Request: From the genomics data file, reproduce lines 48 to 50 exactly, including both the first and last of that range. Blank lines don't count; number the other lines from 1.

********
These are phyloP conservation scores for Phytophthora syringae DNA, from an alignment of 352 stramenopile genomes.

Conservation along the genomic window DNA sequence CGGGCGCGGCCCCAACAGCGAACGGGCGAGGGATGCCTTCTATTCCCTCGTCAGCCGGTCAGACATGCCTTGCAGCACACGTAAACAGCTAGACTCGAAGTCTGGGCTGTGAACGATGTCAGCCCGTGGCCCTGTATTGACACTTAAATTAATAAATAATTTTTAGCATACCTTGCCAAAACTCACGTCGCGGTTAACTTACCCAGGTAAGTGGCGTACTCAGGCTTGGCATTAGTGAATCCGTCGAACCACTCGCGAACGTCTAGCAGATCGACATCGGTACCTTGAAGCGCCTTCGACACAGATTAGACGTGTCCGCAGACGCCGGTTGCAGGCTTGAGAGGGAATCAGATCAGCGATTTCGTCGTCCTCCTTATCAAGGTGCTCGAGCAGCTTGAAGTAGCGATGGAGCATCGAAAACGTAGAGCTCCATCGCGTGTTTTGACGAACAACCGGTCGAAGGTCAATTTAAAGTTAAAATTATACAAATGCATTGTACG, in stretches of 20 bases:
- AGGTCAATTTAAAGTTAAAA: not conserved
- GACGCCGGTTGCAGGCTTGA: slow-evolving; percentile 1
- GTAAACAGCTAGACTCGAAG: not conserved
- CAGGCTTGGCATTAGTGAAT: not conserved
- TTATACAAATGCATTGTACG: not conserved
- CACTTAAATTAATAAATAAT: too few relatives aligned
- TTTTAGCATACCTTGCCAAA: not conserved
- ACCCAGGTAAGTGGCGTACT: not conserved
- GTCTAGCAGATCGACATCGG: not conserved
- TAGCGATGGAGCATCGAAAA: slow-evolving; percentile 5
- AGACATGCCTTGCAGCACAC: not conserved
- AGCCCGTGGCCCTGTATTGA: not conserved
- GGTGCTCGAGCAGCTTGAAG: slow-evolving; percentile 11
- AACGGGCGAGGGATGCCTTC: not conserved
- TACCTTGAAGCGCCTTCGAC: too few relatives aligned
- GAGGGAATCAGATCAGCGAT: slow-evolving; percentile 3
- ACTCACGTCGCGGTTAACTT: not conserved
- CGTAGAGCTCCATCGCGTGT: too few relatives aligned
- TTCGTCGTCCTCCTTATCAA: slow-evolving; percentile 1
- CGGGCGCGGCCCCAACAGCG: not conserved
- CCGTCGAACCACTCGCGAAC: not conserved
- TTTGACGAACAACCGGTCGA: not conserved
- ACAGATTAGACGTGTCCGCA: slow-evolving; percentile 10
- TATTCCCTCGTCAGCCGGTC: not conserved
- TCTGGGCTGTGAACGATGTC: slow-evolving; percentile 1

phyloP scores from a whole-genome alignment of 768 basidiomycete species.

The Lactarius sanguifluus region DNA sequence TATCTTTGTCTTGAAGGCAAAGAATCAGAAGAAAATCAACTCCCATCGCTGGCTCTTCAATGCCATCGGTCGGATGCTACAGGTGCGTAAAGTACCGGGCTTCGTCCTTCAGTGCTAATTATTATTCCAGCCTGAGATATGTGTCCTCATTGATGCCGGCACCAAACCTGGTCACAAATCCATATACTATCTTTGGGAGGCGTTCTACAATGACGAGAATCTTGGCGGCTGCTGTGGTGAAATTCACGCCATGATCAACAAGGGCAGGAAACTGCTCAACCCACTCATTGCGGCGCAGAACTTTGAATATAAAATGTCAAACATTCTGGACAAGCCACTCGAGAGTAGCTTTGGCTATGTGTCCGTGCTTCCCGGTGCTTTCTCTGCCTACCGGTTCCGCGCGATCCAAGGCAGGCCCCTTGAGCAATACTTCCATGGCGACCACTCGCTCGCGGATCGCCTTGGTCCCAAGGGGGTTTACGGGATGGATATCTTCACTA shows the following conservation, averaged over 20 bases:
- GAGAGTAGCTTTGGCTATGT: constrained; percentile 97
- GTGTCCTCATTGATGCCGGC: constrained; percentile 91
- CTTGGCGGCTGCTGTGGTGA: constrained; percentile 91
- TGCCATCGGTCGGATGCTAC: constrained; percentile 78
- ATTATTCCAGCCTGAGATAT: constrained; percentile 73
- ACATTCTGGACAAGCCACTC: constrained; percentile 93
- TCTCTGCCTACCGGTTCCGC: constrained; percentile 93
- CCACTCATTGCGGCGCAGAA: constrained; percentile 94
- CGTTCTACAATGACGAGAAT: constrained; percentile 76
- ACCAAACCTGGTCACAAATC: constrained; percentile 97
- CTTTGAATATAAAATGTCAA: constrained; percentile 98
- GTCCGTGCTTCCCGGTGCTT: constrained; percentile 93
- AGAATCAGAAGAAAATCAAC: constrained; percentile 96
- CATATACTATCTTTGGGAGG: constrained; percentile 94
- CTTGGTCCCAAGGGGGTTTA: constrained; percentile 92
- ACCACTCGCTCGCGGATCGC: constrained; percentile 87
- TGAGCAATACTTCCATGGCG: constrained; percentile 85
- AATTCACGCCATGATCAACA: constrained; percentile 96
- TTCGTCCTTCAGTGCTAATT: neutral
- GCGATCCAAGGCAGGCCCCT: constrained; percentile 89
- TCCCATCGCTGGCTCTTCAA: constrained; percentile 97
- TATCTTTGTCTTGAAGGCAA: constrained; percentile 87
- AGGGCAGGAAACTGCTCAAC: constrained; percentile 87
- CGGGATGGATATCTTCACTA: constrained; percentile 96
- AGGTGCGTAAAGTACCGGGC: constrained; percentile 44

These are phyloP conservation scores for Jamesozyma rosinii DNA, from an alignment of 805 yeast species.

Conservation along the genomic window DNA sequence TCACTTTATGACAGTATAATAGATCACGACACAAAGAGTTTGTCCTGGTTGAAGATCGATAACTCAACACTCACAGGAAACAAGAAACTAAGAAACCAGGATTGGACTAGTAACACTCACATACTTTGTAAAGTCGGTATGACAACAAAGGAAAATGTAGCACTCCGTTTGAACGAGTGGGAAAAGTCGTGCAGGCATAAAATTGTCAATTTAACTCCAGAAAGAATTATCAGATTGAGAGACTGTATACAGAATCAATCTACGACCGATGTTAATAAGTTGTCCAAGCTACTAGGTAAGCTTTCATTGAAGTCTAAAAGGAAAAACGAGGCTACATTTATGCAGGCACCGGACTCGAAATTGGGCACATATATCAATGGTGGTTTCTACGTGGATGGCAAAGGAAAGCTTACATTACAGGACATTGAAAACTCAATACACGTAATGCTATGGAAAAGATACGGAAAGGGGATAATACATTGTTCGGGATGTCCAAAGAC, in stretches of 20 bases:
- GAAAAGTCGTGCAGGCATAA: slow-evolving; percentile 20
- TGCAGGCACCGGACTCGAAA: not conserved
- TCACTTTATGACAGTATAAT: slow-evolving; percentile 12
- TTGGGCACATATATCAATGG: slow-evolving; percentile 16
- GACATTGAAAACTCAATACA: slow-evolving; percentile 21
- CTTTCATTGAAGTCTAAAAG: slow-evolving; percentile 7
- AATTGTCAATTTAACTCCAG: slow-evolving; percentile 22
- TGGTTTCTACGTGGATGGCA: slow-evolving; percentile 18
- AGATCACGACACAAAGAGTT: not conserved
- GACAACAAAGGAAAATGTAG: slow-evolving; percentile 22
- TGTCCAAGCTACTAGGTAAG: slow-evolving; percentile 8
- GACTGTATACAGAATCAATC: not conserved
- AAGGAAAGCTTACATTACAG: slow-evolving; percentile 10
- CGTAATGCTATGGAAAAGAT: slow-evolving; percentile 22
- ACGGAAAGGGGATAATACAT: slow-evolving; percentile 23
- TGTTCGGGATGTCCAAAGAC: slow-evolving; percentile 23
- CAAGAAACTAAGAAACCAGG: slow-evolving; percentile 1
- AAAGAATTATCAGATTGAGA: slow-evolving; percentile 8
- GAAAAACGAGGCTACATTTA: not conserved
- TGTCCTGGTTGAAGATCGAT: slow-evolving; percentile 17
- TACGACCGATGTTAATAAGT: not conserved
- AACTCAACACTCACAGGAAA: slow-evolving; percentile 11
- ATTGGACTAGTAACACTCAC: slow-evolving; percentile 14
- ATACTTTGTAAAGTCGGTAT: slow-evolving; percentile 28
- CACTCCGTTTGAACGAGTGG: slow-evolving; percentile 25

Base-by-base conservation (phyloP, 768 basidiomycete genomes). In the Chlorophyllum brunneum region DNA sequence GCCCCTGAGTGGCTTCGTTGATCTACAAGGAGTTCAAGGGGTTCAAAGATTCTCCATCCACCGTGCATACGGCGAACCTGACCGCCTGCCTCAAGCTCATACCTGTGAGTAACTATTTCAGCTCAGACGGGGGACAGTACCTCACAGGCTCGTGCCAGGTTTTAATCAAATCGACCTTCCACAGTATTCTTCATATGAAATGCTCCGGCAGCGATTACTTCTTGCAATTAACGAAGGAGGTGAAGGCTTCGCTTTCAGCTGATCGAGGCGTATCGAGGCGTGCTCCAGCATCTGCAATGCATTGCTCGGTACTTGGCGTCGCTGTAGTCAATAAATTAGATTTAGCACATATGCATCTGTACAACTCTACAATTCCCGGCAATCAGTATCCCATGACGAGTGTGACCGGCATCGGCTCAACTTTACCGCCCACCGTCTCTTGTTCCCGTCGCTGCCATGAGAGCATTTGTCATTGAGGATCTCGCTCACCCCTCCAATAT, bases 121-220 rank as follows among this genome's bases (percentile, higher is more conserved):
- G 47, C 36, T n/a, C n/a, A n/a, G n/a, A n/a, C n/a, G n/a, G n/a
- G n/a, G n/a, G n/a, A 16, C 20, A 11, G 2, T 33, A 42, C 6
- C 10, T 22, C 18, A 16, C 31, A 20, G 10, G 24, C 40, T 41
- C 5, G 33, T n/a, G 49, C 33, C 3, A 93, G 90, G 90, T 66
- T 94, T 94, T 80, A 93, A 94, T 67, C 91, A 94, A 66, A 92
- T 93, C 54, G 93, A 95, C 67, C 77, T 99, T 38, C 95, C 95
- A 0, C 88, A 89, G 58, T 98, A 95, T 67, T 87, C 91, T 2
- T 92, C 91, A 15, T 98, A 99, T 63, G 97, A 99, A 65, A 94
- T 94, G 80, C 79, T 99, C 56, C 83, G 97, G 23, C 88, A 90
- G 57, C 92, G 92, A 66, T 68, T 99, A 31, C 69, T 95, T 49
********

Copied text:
- TTCGTCCTTCAGTGCTAATT: neutral
- GCGATCCAAGGCAGGCCCCT: constrained; percentile 89
- TCCCATCGCTGGCTCTTCAA: constrained; percentile 97